Google acquiring Twitter: as mad as it sounds?

A couple of weeks ago news surfaced that could have potentially huge ramifications. Google and Twitter announced that tweets will now appear in desktop searches, as they have done on mobiles since May. The news itself was announced with nothing more than an update to Google’s original blog from May, and a couple of cringe-worthy tweets.

It further fuels the rumours, though, that the search engine might be considering making a bid for the micro-blogging site. To be clear, neither company has suggested anything of the sort, but rumours suggesting as much have been swirling since April and, the more you think about it, the more it makes sense. The deal to bring tweets to mobile and desktop searches is great for both companies. Tweets will immediately become more visible while simultaneously demonstrating that not all of Twitter is people writing what they had for lunch. Google will be able to tap into the breaking news that Twitter does so well – it’s much quicker to publish a 140-character tweet on breaking news than even a short article – as well as the global conversation that surrounds major events. A cyclical relationship is formed in which Google searches are enhanced by the very latest news and Twitter is able to sell advertising space through the search engine’s DoubleClick Ad Exchange.

The companies are compatible in other ways as well.

Googlers working in Mountain View, California headquarters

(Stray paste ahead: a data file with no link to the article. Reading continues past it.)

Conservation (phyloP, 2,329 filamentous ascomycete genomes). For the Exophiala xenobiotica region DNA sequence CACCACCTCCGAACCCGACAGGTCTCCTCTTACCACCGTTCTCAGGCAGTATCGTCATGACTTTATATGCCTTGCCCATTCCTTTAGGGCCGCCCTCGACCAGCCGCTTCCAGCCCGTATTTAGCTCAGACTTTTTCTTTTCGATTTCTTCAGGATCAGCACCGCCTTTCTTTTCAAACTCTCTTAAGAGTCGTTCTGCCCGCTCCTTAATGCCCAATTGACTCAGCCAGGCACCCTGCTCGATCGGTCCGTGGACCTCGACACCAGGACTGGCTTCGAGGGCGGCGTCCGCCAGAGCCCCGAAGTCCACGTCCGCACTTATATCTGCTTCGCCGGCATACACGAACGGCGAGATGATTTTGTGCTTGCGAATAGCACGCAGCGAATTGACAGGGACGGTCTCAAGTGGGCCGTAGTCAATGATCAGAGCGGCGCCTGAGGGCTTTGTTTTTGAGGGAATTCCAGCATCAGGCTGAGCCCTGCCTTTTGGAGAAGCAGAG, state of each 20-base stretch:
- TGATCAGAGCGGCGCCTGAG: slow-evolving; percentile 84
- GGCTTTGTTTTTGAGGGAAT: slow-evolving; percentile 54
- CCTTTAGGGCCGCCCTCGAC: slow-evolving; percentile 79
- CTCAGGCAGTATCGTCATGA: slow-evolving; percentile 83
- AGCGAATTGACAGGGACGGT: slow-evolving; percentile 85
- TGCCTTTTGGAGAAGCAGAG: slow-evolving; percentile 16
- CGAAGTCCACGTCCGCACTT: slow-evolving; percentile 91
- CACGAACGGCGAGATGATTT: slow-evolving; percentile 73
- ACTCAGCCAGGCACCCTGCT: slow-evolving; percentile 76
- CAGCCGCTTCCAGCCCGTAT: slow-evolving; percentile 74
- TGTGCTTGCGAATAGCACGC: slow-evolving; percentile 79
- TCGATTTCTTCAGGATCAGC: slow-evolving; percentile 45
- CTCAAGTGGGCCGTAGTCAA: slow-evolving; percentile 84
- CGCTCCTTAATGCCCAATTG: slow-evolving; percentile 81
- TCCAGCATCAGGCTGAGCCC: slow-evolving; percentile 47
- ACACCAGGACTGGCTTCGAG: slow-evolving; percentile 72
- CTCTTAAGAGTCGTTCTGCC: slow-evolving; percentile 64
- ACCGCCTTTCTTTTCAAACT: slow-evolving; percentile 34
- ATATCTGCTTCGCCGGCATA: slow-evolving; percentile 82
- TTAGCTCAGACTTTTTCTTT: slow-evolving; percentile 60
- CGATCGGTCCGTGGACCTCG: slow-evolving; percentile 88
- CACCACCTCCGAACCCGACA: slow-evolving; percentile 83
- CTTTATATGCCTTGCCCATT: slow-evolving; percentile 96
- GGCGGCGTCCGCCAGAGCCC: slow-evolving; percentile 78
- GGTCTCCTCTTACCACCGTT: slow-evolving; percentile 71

Google has long wanted to move into the social media business, though its efforts with Google+ haven’t really paid off, and the company announced earlier this year that it would reduce its focus on the service. With Facebook’s announcement that it’s created a rival to Siri and Google Now, though, the lines of the internet are blurring, and search engines and social networks are becoming more similar. Google can’t afford to get left behind. I’m sure it won’t, but buying Twitter would certainly put it at the forefront of social media.

Now would be a good time to acquire the company, too. With its share price at around its US$26 IPO price, the company has never been cheaper, with a US$18.3bn market cap at the time of writing. Google has nearly double that amount in cash reserves outside of the US alone. If Google did decide to buy Twitter, it would get immediate access to 316 million active monthly users. The company is making money, with revenues of over half a billion dollars in the last quarter, but user growth has slowed recently.

That could be about to change, though, with next year’s US Presidential election and a potential Brexit both playing to Twitter’s strengths as the place for breaking news and the ensuing conversations. Of course, all of this is just speculation, and Google might not have any desire to buy Twitter at all, but the arguments for doing so are certainly compelling.

Do you think this acquisition makes sense? Let me know your thoughts at and have a brilliant weekend!